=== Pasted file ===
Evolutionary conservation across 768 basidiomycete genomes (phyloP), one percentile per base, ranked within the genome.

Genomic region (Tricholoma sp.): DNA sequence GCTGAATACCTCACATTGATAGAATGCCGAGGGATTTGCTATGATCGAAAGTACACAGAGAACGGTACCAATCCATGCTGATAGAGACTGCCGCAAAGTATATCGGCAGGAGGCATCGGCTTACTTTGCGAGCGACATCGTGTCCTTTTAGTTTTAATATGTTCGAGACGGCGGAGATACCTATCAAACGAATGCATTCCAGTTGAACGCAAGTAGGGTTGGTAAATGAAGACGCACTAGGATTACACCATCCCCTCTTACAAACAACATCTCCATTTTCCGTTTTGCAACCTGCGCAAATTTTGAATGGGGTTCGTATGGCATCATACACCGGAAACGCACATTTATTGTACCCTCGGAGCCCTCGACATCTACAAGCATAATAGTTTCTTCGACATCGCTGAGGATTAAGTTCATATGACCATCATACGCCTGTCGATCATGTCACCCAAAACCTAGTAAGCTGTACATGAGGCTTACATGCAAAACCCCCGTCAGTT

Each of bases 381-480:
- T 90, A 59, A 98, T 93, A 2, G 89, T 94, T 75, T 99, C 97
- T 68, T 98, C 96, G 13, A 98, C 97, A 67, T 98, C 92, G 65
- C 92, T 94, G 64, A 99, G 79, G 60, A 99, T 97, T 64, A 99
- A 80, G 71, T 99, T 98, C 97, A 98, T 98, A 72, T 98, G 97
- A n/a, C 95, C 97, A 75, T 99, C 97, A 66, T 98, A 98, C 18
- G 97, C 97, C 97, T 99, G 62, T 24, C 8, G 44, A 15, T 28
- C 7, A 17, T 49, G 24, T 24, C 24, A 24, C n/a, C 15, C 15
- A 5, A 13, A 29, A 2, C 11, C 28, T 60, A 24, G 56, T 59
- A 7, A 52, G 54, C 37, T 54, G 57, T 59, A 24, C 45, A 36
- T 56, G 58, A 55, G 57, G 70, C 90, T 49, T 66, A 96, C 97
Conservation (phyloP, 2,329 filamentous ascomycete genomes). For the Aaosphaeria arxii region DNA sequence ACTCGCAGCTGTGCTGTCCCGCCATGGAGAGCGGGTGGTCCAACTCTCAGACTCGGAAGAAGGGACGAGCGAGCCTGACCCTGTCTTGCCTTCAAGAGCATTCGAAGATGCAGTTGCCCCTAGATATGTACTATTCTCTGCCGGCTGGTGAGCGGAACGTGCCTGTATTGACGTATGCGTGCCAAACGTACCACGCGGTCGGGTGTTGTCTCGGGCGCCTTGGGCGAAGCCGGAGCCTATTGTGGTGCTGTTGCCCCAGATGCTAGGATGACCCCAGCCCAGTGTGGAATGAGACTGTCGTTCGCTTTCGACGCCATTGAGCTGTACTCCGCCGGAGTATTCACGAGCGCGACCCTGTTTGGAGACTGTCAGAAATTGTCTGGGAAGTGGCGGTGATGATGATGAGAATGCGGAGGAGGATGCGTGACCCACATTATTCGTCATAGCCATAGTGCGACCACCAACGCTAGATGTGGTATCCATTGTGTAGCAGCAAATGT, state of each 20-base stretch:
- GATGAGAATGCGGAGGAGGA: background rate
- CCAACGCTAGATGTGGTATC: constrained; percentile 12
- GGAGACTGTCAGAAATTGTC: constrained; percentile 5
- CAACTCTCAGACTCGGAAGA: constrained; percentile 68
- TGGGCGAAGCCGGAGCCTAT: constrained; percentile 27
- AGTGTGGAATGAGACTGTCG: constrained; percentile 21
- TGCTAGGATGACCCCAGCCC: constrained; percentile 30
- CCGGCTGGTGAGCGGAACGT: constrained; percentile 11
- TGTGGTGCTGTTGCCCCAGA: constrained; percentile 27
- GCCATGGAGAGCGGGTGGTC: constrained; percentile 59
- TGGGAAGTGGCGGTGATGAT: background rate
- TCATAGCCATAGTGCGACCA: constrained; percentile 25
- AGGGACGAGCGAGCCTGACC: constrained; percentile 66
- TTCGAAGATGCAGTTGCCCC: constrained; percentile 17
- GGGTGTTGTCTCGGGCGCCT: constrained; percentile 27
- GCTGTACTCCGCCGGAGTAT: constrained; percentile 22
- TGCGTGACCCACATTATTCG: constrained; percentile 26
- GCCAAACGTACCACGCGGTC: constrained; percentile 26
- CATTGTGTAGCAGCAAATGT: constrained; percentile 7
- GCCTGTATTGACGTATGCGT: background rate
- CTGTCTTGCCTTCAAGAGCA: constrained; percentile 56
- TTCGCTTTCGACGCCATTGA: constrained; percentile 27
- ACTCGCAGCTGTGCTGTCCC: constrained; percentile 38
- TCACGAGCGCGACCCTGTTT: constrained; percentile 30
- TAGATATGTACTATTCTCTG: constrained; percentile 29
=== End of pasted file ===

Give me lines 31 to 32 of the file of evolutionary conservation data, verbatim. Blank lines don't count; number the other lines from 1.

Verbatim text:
- TGCGTGACCCACATTATTCG: constrained; percentile 26
- GCCAAACGTACCACGCGGTC: constrained; percentile 26